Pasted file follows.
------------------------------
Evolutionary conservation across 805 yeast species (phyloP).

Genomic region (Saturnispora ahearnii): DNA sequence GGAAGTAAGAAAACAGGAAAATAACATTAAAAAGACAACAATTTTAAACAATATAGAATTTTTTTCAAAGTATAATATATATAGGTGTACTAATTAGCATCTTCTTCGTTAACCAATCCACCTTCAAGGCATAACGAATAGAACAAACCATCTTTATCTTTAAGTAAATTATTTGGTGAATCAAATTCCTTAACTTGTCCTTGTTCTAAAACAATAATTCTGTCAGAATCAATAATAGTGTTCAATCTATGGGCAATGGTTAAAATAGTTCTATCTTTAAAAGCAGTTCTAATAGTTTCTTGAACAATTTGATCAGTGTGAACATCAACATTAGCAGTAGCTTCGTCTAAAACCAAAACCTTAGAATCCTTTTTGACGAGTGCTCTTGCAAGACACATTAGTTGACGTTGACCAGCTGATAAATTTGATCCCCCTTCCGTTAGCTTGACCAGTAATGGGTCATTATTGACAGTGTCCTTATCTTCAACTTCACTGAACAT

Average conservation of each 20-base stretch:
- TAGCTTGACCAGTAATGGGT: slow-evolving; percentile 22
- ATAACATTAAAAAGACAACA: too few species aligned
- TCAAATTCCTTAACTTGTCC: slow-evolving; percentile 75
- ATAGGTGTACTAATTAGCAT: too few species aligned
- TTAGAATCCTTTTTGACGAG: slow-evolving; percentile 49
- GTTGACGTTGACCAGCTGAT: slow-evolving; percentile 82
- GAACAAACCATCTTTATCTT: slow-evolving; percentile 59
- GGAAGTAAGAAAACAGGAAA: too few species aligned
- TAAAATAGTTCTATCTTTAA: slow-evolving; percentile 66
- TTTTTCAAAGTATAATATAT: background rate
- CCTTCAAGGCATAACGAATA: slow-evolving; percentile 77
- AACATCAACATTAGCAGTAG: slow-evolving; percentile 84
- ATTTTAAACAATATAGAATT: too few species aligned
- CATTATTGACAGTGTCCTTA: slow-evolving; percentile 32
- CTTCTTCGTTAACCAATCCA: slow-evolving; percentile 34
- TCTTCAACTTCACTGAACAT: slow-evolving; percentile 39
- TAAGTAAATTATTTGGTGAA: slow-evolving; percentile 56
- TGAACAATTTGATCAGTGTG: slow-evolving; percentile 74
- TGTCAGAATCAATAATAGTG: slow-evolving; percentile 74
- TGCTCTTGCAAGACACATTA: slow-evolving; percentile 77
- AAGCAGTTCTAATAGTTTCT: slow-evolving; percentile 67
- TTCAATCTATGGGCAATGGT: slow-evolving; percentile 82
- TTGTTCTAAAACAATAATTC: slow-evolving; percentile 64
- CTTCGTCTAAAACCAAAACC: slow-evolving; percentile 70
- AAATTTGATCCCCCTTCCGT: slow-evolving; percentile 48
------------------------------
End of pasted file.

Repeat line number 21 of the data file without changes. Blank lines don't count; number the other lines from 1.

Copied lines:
- TGAACAATTTGATCAGTGTG: slow-evolving; percentile 74